Serving an older population is a great thing, so long as that’s what a company intends to do–like AARP serving those 55 and older. But some major mass-market brands mean much less to younger generations than to older generations–creating significant risk for the longevity of those companies.
This year, my agency Enso’s World Value Index scored 150 brands according to how a nationally representative sample of Americans identify the brands’ purpose, the extent to which the purpose identified aligns with their own values, and the extent to which it motivates brand advocacy and purchase.
The results are strikingly different for different demographics. For instance, Americans over 55 years old (“boomers”) rate Newman’s Own the No. 7 brand, whereas those 18- to 34-year-olds (“millennials”) rate Newman’s Own No. 81. Without building stronger support from younger generations, Newman’s Own risks declining sales over time and eroding the brand equity that the company has spent decades building.
Similarly, AAA, Pfizer, and Samsung have significantly lower ranking by millennials than by boomers, and Levi Strauss resonates most with those age 35- and 54-year-olds (“gen-Xers”).
• AAA: millennial rank: No. 92; boomer rank: No. 26
• Pfizer: millennial rank: No. 136; boomer rank: No. 65
• Samsung: millennial rank: No. 74; boomer rank: No. 19
• Levi Strauss: millennial rank: No. 91; gen X rank: No. 35
The millennial generation is the largest in history–significantly larger than even the boomer generation–and reported to control $24 trillion dollars of wealth by 2020, so missing this generation could send brands into terminal decline.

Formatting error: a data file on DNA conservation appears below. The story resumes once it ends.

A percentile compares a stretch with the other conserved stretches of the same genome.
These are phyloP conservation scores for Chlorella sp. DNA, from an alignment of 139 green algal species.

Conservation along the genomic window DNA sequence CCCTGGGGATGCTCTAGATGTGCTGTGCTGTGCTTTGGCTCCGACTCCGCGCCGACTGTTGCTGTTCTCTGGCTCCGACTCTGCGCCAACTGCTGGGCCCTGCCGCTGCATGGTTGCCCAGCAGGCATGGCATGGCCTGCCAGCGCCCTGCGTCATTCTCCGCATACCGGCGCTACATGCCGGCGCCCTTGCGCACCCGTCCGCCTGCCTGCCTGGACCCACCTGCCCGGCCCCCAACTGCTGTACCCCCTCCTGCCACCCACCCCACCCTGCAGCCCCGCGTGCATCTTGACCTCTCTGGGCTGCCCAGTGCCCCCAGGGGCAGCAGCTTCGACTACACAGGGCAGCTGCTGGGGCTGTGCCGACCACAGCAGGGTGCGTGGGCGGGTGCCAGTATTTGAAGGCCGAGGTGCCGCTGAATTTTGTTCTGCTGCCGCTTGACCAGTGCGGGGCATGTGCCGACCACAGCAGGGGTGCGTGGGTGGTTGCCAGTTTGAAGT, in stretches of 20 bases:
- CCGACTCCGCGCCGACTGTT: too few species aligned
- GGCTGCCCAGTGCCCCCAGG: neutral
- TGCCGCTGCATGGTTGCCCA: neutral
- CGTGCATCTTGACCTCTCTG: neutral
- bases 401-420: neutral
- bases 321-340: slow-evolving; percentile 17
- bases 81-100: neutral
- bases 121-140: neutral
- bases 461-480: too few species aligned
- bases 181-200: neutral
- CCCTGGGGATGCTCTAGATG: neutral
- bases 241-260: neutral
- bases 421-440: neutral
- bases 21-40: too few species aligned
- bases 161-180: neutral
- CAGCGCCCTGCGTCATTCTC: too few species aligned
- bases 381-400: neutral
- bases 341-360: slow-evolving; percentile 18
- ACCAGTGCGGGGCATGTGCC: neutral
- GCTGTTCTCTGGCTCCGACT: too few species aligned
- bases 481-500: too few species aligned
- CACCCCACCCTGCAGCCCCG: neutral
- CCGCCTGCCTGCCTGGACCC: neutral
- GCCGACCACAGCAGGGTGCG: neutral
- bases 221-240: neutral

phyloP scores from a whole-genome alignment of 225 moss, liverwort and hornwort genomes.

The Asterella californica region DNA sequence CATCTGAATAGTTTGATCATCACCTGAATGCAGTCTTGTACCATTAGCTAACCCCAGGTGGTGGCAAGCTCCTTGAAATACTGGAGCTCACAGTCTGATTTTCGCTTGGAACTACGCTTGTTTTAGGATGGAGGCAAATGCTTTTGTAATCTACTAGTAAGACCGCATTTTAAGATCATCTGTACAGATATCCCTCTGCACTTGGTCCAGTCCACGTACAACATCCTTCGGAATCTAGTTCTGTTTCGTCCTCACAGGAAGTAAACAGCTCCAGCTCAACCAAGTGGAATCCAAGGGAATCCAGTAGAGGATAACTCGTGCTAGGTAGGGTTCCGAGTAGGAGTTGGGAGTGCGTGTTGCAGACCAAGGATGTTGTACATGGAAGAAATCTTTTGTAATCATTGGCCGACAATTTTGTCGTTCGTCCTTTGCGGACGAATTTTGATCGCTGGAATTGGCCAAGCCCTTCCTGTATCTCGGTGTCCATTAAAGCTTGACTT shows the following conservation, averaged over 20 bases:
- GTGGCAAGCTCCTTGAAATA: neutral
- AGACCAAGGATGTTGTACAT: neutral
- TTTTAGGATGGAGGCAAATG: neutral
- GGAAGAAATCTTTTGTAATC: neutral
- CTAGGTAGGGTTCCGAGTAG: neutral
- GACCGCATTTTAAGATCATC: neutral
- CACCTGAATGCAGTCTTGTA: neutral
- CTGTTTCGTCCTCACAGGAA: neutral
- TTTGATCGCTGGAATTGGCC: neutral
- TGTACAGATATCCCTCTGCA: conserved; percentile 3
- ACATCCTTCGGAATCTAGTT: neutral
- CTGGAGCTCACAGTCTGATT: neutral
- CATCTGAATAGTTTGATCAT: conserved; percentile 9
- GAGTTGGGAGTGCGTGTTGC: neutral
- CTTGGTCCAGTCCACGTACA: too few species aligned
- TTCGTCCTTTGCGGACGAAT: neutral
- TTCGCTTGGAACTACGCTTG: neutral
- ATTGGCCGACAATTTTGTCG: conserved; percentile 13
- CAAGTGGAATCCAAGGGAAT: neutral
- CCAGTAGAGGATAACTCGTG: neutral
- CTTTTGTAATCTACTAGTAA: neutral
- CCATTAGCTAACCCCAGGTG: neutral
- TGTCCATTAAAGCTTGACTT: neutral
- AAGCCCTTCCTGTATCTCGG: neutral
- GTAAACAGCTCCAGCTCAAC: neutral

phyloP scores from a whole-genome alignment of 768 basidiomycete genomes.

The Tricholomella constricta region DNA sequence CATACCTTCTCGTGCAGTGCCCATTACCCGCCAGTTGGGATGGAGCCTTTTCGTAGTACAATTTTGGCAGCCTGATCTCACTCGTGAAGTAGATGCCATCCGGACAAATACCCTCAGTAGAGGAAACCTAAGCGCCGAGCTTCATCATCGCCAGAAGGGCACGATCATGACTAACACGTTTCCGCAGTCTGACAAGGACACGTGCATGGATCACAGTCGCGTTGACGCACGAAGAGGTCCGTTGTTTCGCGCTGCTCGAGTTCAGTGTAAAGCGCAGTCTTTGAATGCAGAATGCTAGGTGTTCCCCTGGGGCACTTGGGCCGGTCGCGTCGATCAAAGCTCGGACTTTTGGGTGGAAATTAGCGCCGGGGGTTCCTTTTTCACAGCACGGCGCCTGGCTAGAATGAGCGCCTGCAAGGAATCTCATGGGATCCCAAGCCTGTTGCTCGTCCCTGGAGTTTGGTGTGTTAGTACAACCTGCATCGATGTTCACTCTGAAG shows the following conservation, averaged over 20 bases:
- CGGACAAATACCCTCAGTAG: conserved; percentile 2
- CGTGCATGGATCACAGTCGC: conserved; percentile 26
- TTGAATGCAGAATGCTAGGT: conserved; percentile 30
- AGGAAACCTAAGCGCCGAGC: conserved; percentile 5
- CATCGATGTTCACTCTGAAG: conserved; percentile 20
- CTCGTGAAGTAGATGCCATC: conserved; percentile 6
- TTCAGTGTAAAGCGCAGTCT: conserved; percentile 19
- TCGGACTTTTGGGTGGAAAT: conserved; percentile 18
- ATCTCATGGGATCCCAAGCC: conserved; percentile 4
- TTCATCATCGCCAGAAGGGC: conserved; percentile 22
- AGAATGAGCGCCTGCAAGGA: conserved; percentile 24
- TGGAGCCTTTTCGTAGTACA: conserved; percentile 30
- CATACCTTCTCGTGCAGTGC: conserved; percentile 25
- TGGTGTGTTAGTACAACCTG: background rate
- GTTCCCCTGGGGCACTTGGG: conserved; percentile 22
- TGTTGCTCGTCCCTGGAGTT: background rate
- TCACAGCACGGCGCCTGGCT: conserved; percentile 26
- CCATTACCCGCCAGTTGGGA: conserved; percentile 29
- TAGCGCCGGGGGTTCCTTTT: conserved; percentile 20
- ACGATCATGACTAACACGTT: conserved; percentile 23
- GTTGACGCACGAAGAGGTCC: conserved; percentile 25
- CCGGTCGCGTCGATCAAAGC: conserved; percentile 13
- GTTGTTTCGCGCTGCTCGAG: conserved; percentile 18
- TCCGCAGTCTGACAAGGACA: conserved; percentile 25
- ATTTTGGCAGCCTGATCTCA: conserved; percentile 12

There are a few reasons why brands may underperform with younger people. In some cases, products become more relevant at older ages–Pfizer’s pharmaceuticals, for instance. In other cases, cultural mega-trends are against brands, like the declining importance of car ownership to younger people (affecting AAA and Chevrolet) or the declining attraction of smoking to young people (affecting Marlboro). For Newman’s Own, the cultural relevance of its iconic founder, Paul Newman, may naturally decline with time.
But most brands do not have these forces against them–they may just be underperforming in this era relative to previous eras.
Large, diversified packaged goods companies are often respected as the most sophisticated marketers in business, able to develop brands that resonate throughout customers’ lives. But gen-Xers rank Johnson & Johnson at No. 11 while millennials rank it at No. 40, despite its products being appropriate for all ages and millennials being the target market for J&J’s babycare products. Similarly, Proctor & Gamble is ranked No. 12 by boomers, but a lowly No. 103 with millennials–a huge disparity, despite spending more than $7 billion dollars per year in advertising (including efforts to make millennials care about fabric softener).
Which brands are outperforming with younger generations? Unsurprisingly, a lot of web and tech companies like Twitter, Snapchat, PayPal, Spotify, Uber, and Kickstarter. But also some physical products like Starbucks (rank No. 111 by boomers, No. 25 by millennials), Honest Company, Chipotle, and H&M (rank No. 142 by gen X, No. 69 by millennials).
How can age-challenged brands mean more to younger people? In short, develop more meaning.